After years of delays, the massive Leviathan gas field in the Eastern Mediterranean recently came online. The startup of the field was quickly followed by the first shipment of gas from Israel to Egypt, a relationship that both sides believe can grow around their shared energy goals.
While the gas reserves in the Eastern Mediterranean have helped cooperation between Israel and Egypt, they have led to more conflict with Turkey and its neighbors.
But while the gas reserves in the Eastern Mediterranean have helped cooperation between Israel and Egypt, they have led to more conflict with Turkey and its neighbors. Despite assertions that gas development can be a peace project, the geopolitical consequences of the string of major gas discoveries in the Eastern Mediterranean over the past decade are decidedly mixed.
Israel-Egypt gas trade
The Leviathan gas field was discovered a decade ago, one of a handful of major gas fields discovered in the Eastern Mediterranean. There have been substantial delays, particularly for Leviathan, but Israel’s role as a gas producer is on the rise. One of the key problems has been finding markets for that gas – some of it goes to Jordan, but there is still a lot left over.
The logic of exporting to Egypt, then, is pretty straightforward. Egypt needs more gas to plug an energy deficit, although that need has decreased in recent years as Egypt has become a major gas producer in its own right. The Zohr gas field in Egyptian waters, developed by Eni, was the largest discovery in the region ever recorded when it was announced in 2015. Still, Egypt is a large and growing market.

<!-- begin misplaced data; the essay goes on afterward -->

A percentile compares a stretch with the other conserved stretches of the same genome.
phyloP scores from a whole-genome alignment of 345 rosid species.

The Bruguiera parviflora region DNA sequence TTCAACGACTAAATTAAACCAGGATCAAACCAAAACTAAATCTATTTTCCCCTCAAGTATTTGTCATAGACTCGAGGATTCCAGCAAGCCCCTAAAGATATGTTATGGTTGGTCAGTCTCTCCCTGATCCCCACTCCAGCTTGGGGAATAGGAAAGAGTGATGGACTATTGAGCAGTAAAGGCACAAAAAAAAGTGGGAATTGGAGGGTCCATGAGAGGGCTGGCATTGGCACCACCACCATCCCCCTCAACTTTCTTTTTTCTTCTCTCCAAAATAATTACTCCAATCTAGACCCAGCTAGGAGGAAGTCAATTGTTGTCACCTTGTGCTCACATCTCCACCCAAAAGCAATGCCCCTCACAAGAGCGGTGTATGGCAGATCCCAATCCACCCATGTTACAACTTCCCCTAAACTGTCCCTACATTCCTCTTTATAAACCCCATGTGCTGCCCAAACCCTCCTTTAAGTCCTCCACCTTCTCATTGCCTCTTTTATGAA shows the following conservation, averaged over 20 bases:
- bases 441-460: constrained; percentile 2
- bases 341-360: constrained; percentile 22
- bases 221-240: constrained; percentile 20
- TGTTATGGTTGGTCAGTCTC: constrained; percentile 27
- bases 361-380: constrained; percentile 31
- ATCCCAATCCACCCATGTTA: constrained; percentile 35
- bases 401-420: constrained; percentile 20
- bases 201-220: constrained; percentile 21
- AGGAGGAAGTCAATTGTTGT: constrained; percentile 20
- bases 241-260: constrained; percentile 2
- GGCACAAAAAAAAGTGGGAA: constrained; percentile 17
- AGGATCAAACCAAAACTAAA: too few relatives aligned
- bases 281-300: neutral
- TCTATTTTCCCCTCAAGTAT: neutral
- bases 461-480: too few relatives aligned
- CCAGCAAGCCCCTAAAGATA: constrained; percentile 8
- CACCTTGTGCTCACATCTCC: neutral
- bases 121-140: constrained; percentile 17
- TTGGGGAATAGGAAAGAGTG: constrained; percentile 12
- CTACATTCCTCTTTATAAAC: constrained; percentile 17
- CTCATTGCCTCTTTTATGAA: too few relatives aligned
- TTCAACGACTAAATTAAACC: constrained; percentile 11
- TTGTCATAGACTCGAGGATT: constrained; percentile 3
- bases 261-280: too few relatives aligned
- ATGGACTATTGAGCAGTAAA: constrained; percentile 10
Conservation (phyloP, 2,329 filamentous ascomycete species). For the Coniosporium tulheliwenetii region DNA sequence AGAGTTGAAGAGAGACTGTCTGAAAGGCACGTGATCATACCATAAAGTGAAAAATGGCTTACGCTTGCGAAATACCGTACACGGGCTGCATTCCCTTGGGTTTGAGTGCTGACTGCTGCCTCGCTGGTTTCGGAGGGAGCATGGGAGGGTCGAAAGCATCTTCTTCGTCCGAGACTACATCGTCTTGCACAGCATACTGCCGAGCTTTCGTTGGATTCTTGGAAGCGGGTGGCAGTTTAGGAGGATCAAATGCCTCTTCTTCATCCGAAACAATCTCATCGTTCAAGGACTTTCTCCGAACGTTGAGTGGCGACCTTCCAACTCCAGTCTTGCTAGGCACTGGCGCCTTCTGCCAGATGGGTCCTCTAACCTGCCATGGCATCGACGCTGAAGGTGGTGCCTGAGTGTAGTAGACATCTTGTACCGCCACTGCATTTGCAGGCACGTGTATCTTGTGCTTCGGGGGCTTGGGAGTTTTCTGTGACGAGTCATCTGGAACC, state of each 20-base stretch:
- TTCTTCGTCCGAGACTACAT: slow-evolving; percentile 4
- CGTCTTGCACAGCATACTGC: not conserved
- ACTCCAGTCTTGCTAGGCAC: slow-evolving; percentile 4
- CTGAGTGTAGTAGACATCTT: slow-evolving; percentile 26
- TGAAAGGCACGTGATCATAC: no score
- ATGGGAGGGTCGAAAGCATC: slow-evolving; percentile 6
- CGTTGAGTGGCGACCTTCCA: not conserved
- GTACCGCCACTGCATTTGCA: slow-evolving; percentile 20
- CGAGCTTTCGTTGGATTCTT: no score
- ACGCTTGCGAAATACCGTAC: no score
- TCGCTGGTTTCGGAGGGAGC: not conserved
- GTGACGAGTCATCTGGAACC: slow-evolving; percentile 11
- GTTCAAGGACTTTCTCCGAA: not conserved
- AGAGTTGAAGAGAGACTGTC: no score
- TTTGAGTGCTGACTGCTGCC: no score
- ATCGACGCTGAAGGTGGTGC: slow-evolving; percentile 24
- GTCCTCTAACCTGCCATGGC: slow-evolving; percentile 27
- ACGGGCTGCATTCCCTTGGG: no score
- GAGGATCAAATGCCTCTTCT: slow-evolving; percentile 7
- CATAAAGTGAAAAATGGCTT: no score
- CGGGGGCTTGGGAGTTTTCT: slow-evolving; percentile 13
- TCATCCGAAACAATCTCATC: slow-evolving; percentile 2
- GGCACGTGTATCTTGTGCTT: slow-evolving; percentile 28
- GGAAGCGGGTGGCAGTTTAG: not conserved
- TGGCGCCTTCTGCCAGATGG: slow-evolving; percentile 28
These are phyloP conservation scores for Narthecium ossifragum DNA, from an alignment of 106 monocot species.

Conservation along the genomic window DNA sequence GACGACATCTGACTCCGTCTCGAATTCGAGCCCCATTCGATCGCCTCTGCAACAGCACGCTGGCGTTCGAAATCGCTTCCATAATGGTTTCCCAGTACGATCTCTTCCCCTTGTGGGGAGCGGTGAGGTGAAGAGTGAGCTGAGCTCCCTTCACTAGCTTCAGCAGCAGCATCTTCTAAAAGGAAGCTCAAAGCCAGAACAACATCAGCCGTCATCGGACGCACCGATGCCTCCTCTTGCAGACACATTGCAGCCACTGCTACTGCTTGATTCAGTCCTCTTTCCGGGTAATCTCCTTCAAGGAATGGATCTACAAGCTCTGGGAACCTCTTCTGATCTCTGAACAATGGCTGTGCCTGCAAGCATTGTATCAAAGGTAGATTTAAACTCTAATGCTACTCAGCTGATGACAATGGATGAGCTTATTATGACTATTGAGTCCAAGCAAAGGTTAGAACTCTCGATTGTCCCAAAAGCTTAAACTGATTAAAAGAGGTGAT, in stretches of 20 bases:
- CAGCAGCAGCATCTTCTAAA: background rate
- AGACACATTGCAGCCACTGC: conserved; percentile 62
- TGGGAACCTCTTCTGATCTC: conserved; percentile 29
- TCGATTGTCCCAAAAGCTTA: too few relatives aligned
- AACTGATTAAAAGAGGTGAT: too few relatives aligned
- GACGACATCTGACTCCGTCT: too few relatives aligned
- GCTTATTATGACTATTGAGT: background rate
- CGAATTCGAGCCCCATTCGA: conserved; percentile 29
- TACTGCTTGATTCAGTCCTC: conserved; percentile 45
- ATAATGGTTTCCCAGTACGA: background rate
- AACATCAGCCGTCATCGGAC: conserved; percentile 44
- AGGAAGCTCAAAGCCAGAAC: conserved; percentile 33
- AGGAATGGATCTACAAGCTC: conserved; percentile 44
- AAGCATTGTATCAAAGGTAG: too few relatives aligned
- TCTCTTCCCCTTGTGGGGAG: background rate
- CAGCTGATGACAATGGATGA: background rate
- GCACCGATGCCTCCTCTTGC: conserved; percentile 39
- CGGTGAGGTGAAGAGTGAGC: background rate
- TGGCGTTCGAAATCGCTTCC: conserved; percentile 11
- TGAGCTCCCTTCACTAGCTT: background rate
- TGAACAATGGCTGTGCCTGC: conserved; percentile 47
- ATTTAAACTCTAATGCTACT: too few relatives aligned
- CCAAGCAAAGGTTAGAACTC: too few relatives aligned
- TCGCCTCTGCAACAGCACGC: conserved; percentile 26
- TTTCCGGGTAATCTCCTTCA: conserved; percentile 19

More importantly, Egypt possesses LNG export infrastructure, something that Israel lacks. As such, the gas flows from Israel to Egypt, where it can then be exported around the world. That’s the goal at least. For now, the gas will be used domestically in Egypt.
This campaign has been billed as a peace project, not only a business relationship but also something that can build ties between the two neighbors and tamp down regional tensions.
For Egypt and Israel, both sides see the benefits and development continues. Two years ago, Egypt and Israel signed a deal for the gas from Leviathan to flow to Egypt under a long-term contract. Last October, they expanded the agreement, making it worth roughly $19.5 billion out over 15 years. Delek Drilling and Noble Energy, which brought Leviathan online only a few weeks ago, began exporting gas to Egypt on January 14. The first phase of the Leviathan field has a production capacity of 1.2 billion cubic feet per day (Bcf/d).
The deal is “the first of its kind and scope since the peace agreement was signed between Israel and Egypt 40 years ago,” said Israeli Energy Minister Yuval Stienitz. Israeli press described the onset of the gas exports as a major milestone, and other Israeli officials say that its new ability to use “energy diplomacy” bolsters the country’s regional standing.
The geopolitical actors involved in the Eastern Mediterranean – including the U.S. government – tend to overstate the potential for building peace on gas development. In some cases, the race to develop gas on shared maritime borders has actually inflamed tensions. That is the case for the fields in Cypriot and Turkish waters, which have exacerbated the decades-long battle for control over both Cyprus and the adjoining territory in the Mediterranean.